1.2.15 Pompeii. September 2010.

Looking west along unnamed vicolo towards Via Stabiana, from near entrance.

Photo courtesy of Drew Baker.

 

I.3 Pompeii. September 2005. Unnamed vicolo looking east towards entrance.

I.3 Pompeii. September 2005. Unnamed vicolo looking east towards entrance.

 

I.2.15 Pompeii. September 2010. Looking east along unnamed vicolo, from entrance doorway. Photo courtesy of Drew Baker.

I.2.15 Pompeii. September 2010.

Looking east along unnamed vicolo from near entrance.

Photo courtesy of Drew Baker.

 

I.3 Pompeii. September 2005. Unnamed vicolo looking east.                            I.2.15

I.3 Pompeii. September 2005. Unnamed vicolo looking east.                            I.2.15

 

 

In Codex Topographicus Pompeianus: Regio I.2, (the copy at DAIR), Warscher included Viola’s description of the insula, from

Gli scavi di Pompei dal 1873 al 1878, p.10 (Pompei e la regione sotterrata dal Vesuvio nell’anno 1879, Seconda parte.

This is included at the end in all parts of I.2 on the website.

 

“Nel dicembre del 1873 incomminciò lo scavo di questa isola – quale dovette essere abitata da moltissime persone. Infatti non si vede grande lusso di abitazioni, nè grandi locali, ove i ricchi pompeiani passavano la vita nell’ozio e nel piacere; si può invece osservare grand’economia di spazio, case piccole miste a botteghe e ad officine, onde non è difficile argomentare che quivi abitarono persone del ceto medio, le quali benchè agiate non godevano certamente della più splendide posizione.

 

E’ questa un’isola dove avennero frequentissime trasformazioni, per cui riesce difficillissimo intravvedere qual’era la sua forma primiera; non mancano però degli avanzi di costruzioni primitive, insieme ad altri di epoca posteriore, come si osserva in molti luoghi di Pompei.

 

La sua area è di mq.2948, ed è limitata da occidente dal cardo, a settentrione dalla via secunda, ad oriente dal vico parallelo al cardo e a mezzogiorno dalla via tertia che la separa dalle isole 1 e 5; il margine che la fiancheggia da tre lati escluso l’orientale e sulla via tertia di fronte al vano No.28 si vede un piccolo ponte, formato da massi posti a contrasto, il quale serve per unire i due margine (vedi la fotografia no.42c)”.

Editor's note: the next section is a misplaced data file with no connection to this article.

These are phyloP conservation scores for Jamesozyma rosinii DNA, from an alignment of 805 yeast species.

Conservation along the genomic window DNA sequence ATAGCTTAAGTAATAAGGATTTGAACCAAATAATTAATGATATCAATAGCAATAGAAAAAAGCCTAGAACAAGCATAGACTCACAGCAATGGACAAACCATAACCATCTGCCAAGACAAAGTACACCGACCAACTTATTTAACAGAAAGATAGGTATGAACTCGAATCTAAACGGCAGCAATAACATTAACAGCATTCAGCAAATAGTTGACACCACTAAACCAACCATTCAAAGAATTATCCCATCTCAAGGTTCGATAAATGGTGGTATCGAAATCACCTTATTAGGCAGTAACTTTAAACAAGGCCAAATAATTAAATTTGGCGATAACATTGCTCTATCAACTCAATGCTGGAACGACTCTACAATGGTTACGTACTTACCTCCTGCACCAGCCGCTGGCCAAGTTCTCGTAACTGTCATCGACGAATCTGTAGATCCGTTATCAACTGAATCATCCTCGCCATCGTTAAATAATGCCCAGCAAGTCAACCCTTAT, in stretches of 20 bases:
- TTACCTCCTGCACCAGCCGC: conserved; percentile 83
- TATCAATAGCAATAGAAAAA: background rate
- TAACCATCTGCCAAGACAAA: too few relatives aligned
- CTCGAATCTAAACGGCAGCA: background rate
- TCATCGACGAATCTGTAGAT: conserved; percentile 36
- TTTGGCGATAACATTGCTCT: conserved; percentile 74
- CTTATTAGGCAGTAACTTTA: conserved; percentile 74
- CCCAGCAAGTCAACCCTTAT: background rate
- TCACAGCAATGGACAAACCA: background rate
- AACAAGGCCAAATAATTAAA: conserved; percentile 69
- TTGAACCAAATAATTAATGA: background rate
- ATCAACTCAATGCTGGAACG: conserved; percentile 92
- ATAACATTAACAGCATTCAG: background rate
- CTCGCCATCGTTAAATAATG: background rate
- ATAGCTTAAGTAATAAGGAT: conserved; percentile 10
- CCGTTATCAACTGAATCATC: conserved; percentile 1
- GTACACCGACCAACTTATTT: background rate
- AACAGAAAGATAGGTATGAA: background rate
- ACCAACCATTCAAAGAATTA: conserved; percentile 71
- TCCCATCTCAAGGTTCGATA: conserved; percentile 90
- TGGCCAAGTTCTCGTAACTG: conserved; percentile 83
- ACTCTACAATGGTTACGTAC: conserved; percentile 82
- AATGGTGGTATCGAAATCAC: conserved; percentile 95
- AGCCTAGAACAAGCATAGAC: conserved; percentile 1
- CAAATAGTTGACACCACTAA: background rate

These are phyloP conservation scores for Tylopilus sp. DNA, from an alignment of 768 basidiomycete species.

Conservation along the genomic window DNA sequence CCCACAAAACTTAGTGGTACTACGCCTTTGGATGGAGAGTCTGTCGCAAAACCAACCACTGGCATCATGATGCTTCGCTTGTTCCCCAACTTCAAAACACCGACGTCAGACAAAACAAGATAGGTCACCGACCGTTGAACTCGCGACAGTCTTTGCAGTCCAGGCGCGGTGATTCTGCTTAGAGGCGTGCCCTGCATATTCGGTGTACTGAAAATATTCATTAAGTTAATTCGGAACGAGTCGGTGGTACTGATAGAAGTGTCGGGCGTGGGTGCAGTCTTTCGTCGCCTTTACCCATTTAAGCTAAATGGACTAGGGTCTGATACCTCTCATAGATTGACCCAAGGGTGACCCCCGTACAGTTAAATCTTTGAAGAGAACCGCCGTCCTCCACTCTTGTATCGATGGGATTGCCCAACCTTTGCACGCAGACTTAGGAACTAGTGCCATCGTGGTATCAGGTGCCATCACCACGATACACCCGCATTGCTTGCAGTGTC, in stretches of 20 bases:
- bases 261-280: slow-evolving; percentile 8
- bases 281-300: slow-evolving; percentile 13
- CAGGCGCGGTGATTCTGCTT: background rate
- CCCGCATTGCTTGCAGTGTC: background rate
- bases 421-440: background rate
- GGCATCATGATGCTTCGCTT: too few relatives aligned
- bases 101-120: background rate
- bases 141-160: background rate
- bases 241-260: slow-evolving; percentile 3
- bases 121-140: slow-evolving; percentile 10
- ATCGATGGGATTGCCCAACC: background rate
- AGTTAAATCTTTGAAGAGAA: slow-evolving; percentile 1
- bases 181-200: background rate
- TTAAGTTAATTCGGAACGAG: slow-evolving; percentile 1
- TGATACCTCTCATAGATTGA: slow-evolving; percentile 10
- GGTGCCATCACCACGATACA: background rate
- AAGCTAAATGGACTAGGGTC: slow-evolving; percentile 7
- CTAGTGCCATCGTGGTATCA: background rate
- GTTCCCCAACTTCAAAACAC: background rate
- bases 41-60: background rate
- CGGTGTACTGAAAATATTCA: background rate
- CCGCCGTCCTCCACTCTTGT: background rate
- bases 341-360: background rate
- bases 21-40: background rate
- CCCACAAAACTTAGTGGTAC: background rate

(Note: photo (no.42c) can be seen at I.5.1, I.2.28 and in the “streets” section under Vicolo del Conciapelle). 

See Warscher T., 1935. Codex Topographicus Pompeianus: Regio I.2. Rome: DAIR.

 

(translation: "In December of 1873 the excavation of this insula began – which would have been inhabited by many people. In fact you don't see great luxury homes, nor large rooms, where rich Pompeian passed life in idleness and pleasure; if you instead look at the great economy of space, small homes and shops mixed with workshops, it's not difficult to argue that here lived people in the middle class, which however well-to-do they certainly did not enjoy the most splendid position.

This was an insula, where there were frequent transformations, for which it is difficult to glimpse what was the original form; it does not lack however, the remains of primitive constructions, alongside others of a later date, as can be seen in many places in Pompeii.

Its area was 2948 sq. m., and was bounded on the west by the “cardo”, on the north by via secunda, and east by a parallel vicolo to the “cardo” and in the south by the via tertia, that separated it from Insula’s 1 and 5:  the border that flanked it by three sides excluding the east and on via tertia opposite No. 28, you will see a small bridge, formed by a boulder placed to serve to unite the two edges, (see photo No. 42 c)."

 

 

Part 1